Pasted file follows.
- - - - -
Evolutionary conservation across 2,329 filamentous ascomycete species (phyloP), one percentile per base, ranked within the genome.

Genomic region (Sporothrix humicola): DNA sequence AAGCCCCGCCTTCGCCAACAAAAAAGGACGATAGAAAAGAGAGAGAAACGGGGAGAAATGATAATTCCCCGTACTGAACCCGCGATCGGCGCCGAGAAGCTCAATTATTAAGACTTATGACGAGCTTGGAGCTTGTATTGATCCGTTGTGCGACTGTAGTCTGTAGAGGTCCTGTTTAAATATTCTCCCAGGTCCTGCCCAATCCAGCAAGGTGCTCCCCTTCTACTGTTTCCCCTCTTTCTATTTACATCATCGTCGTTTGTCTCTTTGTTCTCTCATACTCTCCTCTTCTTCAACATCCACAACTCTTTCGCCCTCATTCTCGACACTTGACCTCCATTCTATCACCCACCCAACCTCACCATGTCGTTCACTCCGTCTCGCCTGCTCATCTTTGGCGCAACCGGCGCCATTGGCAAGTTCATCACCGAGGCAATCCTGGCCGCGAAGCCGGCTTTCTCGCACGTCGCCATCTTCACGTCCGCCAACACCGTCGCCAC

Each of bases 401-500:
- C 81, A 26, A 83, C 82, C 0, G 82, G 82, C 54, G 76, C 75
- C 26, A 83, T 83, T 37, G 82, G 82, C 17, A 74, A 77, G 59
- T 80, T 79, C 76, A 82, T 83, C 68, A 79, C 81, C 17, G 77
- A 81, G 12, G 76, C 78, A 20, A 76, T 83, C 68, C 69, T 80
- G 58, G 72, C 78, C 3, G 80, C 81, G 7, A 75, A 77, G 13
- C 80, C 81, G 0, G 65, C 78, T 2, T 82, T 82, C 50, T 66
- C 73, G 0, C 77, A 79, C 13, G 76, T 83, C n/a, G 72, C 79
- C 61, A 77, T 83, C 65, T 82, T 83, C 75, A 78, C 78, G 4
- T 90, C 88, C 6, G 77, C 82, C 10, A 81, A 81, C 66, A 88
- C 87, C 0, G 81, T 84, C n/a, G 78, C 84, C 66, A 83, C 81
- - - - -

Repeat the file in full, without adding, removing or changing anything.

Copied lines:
Evolutionary conservation across 2,329 filamentous ascomycete species (phyloP), one percentile per base, ranked within the genome.

Genomic region (Sporothrix humicola): DNA sequence AAGCCCCGCCTTCGCCAACAAAAAAGGACGATAGAAAAGAGAGAGAAACGGGGAGAAATGATAATTCCCCGTACTGAACCCGCGATCGGCGCCGAGAAGCTCAATTATTAAGACTTATGACGAGCTTGGAGCTTGTATTGATCCGTTGTGCGACTGTAGTCTGTAGAGGTCCTGTTTAAATATTCTCCCAGGTCCTGCCCAATCCAGCAAGGTGCTCCCCTTCTACTGTTTCCCCTCTTTCTATTTACATCATCGTCGTTTGTCTCTTTGTTCTCTCATACTCTCCTCTTCTTCAACATCCACAACTCTTTCGCCCTCATTCTCGACACTTGACCTCCATTCTATCACCCACCCAACCTCACCATGTCGTTCACTCCGTCTCGCCTGCTCATCTTTGGCGCAACCGGCGCCATTGGCAAGTTCATCACCGAGGCAATCCTGGCCGCGAAGCCGGCTTTCTCGCACGTCGCCATCTTCACGTCCGCCAACACCGTCGCCAC

Each of bases 401-500:
- C 81, A 26, A 83, C 82, C 0, G 82, G 82, C 54, G 76, C 75
- C 26, A 83, T 83, T 37, G 82, G 82, C 17, A 74, A 77, G 59
- T 80, T 79, C 76, A 82, T 83, C 68, A 79, C 81, C 17, G 77
- A 81, G 12, G 76, C 78, A 20, A 76, T 83, C 68, C 69, T 80
- G 58, G 72, C 78, C 3, G 80, C 81, G 7, A 75, A 77, G 13
- C 80, C 81, G 0, G 65, C 78, T 2, T 82, T 82, C 50, T 66
- C 73, G 0, C 77, A 79, C 13, G 76, T 83, C n/a, G 72, C 79
- C 61, A 77, T 83, C 65, T 82, T 83, C 75, A 78, C 78, G 4
- T 90, C 88, C 6, G 77, C 82, C 10, A 81, A 81, C 66, A 88
- C 87, C 0, G 81, T 84, C n/a, G 78, C 84, C 66, A 83, C 81